Laser and Other Forms of Hair Removal That Compete with Electrolysis*
By Dr. James Schuster
Laser hair removal has been in the spotlight for much of the last four years and continues into the year 2000. Despite the multi-million dollar attack on the hair follicle by well financed laser manufacturers, the tiny hair-producing marvel has been found to be quite resistant to all their noxious rays. Never before in history has so much money been pumped into the quest for hair destruction all because someone stated: “The hair removal industry is a multi-billion dollar business.” Currently there are alternate methods of hair removal competing with electrolysis for this billion dollar business. They are:
1. Laser Photoepilation
2. Non-laser Flashlamp Photoepilation
3. Microwave Epilation
4. Topical Methods e.g. (Eflomithine Cream – Vaniqa)
Limited data is available regarding microwave epilation and Eflomithine topical hair removal. We will report on these when more information is available. Currently laser and flashlamp photoepilation are being marketed as effective for permanent hair growth reduction with “reduction” being the key word. Unfortunately there have been no long term studies (greater than 1 year follow-up) with significant numbers of clients, published in peer reviewed medical journals to give us good data for comparison. Generally speaking, laser epilation is achieving only minimal permanence even under the best of conditions (fair skin and dark hair) and multiple treatments. We believe that electrolysis is still the gold standard for comparison when one is considering methods of permanent hair removal. Only electrolysis can remove any hair on any part of the body….
*Excerpt from original article published April, 2000 for distribution by Prestige Electrolysis Supply, Inc.; excerpt at http://www.electrology.com/laserbyschuster.html
Laser Fact Sheet – May 2001*
FDA: Department of Health and Human Services
Center for Devices and Radiological Health
Medical lasers have been used for dermatology applications such as removal of port wine stains, dark spots, tattoos, acne scars and other blemishes for over a decade. Lasers are used for a growing number of cosmetic procedures including hair removal, treatment of wrinkles, and tooth whitening.
The popularity of laser hair removal has increasingly grown, prompting many laser manufacturers to conduct research and seek FDA clearance for their lasers for this indication. The market is growing so quickly that FDA cannot maintain an up-to-date list of all laser manufacturers whose devices have been cleared for hair removal, as this list continues to change. To learn if a specific manufacturer has received FDA clearance, you can check FDA’s Website at http://www.fda.gov/cdrh/databases.html under the 510(k) database. You will need to know the manufacturer or device name of the laser. You can also call FDA’s Center for Devices and Radiological Health, Consumer Staff, at 1-888-INFO-FDA or 301-827-3990 or send an e-mail to: DSMA@cdrh.fda.gov.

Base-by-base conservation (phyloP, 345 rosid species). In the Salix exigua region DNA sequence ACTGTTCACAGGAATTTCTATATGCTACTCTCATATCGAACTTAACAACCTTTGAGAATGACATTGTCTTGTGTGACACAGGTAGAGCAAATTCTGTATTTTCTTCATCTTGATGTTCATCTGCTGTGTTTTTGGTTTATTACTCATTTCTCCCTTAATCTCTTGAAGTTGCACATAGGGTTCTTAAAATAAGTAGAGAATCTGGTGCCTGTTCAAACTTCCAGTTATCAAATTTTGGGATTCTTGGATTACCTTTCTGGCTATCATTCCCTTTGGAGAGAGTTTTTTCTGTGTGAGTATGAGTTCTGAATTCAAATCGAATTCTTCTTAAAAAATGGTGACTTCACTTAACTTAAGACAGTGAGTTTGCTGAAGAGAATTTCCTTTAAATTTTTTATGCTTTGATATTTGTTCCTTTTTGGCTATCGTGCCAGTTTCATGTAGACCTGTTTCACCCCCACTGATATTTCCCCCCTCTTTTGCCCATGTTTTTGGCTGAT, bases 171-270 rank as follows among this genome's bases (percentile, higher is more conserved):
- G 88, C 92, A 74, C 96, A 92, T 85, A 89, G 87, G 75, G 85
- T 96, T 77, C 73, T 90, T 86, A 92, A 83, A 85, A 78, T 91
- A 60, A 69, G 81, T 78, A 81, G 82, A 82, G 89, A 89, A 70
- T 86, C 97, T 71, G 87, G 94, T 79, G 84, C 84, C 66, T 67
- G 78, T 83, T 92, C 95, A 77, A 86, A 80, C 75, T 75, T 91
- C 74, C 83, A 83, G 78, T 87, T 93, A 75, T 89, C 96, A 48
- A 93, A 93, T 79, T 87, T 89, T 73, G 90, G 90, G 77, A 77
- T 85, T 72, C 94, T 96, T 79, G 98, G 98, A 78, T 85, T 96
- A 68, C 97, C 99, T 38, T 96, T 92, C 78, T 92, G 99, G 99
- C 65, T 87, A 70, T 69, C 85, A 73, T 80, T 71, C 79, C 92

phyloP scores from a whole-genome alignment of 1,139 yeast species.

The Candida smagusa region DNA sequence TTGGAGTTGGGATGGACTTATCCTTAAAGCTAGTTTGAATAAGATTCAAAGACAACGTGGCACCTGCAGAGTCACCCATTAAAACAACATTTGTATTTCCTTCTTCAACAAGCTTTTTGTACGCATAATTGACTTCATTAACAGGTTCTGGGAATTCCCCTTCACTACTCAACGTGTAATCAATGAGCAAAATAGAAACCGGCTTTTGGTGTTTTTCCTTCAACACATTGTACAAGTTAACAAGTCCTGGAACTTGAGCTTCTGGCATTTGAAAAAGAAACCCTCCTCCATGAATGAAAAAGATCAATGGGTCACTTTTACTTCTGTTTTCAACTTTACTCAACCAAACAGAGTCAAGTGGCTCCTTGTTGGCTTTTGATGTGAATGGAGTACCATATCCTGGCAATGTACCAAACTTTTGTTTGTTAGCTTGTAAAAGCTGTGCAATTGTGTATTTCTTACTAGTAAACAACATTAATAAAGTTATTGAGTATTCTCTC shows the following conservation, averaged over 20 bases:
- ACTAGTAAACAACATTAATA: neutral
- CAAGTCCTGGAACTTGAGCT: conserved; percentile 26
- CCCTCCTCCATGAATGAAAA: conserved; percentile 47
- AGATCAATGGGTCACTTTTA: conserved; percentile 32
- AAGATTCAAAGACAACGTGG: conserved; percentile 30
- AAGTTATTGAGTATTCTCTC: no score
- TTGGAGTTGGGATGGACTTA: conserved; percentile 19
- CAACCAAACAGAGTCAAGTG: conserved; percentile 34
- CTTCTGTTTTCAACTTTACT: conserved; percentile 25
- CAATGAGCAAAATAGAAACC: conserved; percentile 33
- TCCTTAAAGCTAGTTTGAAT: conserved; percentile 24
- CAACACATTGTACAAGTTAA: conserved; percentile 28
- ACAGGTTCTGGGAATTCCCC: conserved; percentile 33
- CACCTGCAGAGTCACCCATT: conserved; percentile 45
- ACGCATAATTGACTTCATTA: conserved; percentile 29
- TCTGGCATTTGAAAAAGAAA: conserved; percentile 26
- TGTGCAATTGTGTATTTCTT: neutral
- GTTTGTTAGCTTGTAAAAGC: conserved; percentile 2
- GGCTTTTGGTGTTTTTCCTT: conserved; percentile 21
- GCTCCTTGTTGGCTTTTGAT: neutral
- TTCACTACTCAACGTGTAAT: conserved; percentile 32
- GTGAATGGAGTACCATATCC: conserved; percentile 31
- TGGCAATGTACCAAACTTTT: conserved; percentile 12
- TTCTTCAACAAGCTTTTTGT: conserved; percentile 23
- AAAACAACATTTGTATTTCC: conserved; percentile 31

Manufacturers should be aware that receiving an FDA clearance for general permission to market their devices does not permit them to advertise the lasers for either hair removal or wrinkle treatment, even though hair removal or wrinkle treatment may be a by-product of any cleared laser procedure. Further, manufacturers may not claim that laser hair removal is either painless or permanent unless the FDA determines that there are sufficient data to demonstrate such results. Several manufacturers received FDA permission to claim, “permanent reduction,” NOT “permanent removal” for their lasers. This means that although laser treatments with these devices will permanently reduce the total number of body hairs, they will not result in a permanent removal of all hair. The specific claim granted is “intended to effect stable, long-term, or permanent reduction” through selective targeting of melanin in hair follicles. Permanent hair reduction is defined as the long-term, stable reduction in the number of hairs re-growing after a treatment regime, which may include several sessions. The number of hairs regrowing must be stable over time greater than the duration of the complete growth cycle of hair follicles, which varies from four to twelve months according to body location. Permanent hair reduction does not necessarily imply the elimination of all hairs in the treatment area.
FDA does not make comparisons between systems or how well or safely they work compared to another company’s system. FDA does not recommend one laser system over another. Lasers cleared for body hair removal are also cleared for facial hair removal.
Consumers should bear in mind that skin abrasion, whether achieved by lasers, chemicals or abrasive materials, means removing one or more layers of skin, which can be painful and could cause redness, swelling or scarring, depending on how each person heals.
*The information above is an excerpt from the FDA’s May 2001 Laser Fact Sheet provided on the AEA’s website, and can be found in its entirety at http://www.fda.gov/cdrh/consumer/laserfacts.html